The money challenge that will set you up for success in paying off debt.
One year ago, my Hubby and I discovered a fatal flaw in all of our carefully laid plans. We were good at setting goals for ourselves each year, but we were struggling to meet them. Something was holding us back from everything we wanted to accomplish.
That something was a nasty habit called Debt.
We could see in black and white that nothing could really be accomplished until we knocked out our credit card debt. Only then could we make big changes in our lives.
So we adopted a new lifestyle we call #yearofno. That might sound like we went a whole year without buying anything, but the reality is far more doable for everyone. This motto helped us to carefully evaluate every purchase. We began with a “no” and would only spend the money if we were thoroughly convinced that it was worth our yes.
We aren’t out of debt just yet, but we have paid off more than 80% of our goal for the year. We’ve learned so much along the way.
One of the biggest lessons we’ve learned is that it’s more important to set yourself up for success than it is to pay down a debt number. If we can’t teach ourselves to learn to live without credit cards, it won’t matter how quickly we pay them off. Because we’ll find ourselves living with them again all too soon.
What’s the best way to pay off credit cards?
Begin by not using credit cards! Lose certain words from your vocabulary. Phrases such as “Oh, I’ll pay it right back.” “This sale is too good to pass up.” And even, “But this is an emergency!”
Wait, not even for emergencies? How am I supposed to pull that off?
You need to convince yourself to stop using the cards no matter what. The best way to do that is to set up an emergency fund and a sinking fund.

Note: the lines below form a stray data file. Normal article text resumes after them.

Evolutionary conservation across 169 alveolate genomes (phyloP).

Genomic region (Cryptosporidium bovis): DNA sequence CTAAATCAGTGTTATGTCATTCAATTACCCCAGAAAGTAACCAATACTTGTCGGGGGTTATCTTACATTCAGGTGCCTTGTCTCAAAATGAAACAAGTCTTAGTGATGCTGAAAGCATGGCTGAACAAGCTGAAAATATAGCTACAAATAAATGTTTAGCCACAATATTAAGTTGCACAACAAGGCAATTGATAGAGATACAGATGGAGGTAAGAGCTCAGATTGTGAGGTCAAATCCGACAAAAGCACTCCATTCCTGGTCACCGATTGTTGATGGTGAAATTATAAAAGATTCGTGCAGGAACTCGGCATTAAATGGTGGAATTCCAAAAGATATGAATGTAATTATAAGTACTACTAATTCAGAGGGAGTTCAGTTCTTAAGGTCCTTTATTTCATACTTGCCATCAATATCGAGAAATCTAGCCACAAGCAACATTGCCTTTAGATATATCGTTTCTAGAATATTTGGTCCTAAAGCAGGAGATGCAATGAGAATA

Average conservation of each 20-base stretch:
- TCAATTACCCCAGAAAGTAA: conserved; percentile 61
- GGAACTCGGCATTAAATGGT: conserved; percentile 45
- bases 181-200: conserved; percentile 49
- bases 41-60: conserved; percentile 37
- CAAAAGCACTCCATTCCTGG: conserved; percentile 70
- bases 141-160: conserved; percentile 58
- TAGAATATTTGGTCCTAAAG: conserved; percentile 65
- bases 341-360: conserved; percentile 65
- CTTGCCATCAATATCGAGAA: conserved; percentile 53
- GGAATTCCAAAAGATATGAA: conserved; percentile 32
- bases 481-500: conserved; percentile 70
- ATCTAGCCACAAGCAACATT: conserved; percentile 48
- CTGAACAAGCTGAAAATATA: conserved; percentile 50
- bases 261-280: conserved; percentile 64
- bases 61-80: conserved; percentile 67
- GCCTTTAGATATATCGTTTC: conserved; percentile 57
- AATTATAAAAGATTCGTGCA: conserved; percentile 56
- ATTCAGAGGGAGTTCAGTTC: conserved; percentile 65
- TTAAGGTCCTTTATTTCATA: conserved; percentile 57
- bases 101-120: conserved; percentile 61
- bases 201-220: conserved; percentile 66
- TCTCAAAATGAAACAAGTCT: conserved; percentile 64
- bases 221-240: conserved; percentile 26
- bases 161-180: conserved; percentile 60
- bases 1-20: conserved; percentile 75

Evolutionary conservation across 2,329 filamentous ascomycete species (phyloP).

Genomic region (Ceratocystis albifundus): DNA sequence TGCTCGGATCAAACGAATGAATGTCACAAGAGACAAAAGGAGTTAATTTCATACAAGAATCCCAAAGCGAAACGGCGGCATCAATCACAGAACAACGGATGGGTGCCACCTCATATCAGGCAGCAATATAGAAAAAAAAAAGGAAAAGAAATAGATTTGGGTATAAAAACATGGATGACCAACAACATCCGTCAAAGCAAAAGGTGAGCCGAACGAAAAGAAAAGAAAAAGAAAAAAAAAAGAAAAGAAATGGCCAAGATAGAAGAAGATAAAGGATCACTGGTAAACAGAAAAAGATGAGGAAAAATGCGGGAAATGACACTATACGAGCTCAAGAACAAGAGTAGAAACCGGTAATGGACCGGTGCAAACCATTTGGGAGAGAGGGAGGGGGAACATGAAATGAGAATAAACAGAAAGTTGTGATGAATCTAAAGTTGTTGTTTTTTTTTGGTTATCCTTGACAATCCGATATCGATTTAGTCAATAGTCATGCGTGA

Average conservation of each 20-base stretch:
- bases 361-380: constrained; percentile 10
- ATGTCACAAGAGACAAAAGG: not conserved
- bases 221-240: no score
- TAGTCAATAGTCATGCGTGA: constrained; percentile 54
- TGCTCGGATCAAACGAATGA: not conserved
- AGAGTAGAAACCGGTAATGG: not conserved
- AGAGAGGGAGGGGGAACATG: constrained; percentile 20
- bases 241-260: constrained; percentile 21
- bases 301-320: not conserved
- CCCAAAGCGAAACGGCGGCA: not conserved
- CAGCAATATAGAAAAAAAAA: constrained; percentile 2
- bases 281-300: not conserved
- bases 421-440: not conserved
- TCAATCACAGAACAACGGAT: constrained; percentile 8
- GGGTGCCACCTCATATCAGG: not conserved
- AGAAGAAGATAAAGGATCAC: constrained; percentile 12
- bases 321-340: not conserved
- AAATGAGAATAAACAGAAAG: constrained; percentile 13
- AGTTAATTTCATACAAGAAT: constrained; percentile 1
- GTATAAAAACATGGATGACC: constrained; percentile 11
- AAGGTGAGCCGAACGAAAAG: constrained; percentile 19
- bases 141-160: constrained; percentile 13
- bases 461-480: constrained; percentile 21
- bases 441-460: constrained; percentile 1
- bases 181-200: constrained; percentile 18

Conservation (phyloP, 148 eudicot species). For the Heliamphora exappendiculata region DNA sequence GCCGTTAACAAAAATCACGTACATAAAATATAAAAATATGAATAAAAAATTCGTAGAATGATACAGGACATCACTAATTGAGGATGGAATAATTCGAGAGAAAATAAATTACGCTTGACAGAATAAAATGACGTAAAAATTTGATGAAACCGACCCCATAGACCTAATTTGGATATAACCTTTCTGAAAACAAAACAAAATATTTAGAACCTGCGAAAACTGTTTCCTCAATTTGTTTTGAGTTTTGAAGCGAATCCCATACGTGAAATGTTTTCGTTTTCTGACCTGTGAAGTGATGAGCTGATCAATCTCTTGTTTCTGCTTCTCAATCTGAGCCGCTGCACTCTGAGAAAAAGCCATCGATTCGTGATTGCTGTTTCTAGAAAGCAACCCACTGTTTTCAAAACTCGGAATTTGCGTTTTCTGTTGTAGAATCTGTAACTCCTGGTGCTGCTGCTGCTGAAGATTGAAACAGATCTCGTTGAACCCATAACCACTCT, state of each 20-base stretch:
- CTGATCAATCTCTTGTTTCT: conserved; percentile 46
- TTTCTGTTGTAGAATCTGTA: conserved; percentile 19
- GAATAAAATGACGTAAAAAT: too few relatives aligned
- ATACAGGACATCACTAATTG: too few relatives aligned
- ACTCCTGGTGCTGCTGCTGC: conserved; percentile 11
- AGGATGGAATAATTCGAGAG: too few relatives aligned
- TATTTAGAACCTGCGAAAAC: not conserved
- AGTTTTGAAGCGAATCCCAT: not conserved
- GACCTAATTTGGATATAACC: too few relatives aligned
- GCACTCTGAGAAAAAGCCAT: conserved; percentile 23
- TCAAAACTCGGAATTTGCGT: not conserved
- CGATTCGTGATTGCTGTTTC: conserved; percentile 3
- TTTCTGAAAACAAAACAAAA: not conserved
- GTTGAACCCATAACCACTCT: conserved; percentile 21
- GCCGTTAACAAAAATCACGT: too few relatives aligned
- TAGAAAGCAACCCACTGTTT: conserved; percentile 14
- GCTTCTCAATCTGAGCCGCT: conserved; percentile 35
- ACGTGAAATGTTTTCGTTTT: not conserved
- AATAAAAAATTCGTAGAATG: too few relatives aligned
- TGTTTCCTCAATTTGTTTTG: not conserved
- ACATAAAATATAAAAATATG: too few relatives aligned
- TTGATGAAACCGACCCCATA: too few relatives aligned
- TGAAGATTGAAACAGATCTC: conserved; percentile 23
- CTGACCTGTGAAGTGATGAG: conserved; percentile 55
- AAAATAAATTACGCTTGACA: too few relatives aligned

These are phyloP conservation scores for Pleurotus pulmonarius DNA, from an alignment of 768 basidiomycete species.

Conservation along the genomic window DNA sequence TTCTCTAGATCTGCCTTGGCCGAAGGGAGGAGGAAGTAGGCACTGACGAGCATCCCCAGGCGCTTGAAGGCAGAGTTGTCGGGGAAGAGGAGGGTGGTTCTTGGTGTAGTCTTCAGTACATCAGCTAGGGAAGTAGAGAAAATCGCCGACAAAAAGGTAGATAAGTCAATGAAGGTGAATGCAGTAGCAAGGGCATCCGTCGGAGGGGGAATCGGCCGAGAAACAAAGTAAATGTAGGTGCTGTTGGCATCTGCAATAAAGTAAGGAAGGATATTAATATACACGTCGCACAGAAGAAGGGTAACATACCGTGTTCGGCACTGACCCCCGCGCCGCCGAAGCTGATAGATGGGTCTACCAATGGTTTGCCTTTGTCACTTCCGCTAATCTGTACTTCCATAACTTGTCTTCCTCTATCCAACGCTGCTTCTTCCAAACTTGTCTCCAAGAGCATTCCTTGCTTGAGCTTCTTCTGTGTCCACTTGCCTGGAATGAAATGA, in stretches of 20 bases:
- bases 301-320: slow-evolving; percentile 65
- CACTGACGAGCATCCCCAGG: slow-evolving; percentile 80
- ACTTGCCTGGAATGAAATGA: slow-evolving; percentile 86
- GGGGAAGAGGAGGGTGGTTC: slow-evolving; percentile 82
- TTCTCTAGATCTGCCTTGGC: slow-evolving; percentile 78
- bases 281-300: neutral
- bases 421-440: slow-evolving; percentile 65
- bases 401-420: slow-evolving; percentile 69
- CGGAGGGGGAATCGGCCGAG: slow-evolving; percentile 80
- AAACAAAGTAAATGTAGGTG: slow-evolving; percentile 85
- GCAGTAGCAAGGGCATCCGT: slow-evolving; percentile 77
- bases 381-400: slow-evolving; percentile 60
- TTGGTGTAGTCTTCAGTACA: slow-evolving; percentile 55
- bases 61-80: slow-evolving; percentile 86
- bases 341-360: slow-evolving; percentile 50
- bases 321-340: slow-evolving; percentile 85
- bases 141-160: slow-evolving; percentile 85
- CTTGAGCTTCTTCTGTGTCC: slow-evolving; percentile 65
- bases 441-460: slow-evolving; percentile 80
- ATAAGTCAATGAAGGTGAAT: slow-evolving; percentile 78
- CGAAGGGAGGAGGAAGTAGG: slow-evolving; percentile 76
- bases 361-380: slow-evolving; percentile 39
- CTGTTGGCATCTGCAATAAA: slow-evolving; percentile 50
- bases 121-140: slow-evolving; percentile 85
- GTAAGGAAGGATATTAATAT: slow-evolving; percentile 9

It may seem like you should throw everything you can find at the debt to get rid of it as fast as possible. And if you have a small amount of debt, that’s not a bad way to do it. But if you’re looking down a long road of one year, two years, or even longer, you don’t want to skip these essential steps.
Why Are Emergency Funds and Sinking Funds Important?
Having an emergency fund on hand is easy to understand. You should have a bare minimum of $500 in a savings account so you can access that in a true emergency. This will teach you to stop reaching for credit cards in times of trouble.
Sinking funds take a bit more explaning, so you’ll want to read How to Build a Sinking Fund and Get Out of the Debt Trap to get a better understanding of what they are and why you need one.
Before You Give Up
It sounds complicated to find the money for emergency funds and sinking funds. And then you still have to find more money to pay off the debt. How could you ever hope to get ahead?
Don’t quit before you begin! I’m here to help you build up those funds quickly so you can get down to the task of paying off that debt that hangs around you like a noose.
The Money Challenge
I’m dedicating the month of January to a new challenge. It’s called Secure Your Savings and Find Peace in the New Year. In this 30 day money challenge, you’ll find tips to save money and earn more income so you can fill those accounts.
I love the fresh start of a new year. So let’s kick 2017 off right and jump into this challenge with both feet! Don’t be discouraged by Christmas bills that start rolling in. Instead, picture yourself a year from now. You’ve stopped living paycheck to paycheck. In fact, you covered all your gifts with a cash account you’d built yourself.
I’m super excited about what this challenge can mean for you and for me. We’re going to accomplish big things in January!
To make sure you keep up with the challenge, sign up for the special mailing list. This is not the list for my weekly subscription, but a list that will receive emails related to the Secure Your Savings and Find Peace in the New Year 30 day money challenge. It’s the best way to make sure you don’t miss a post.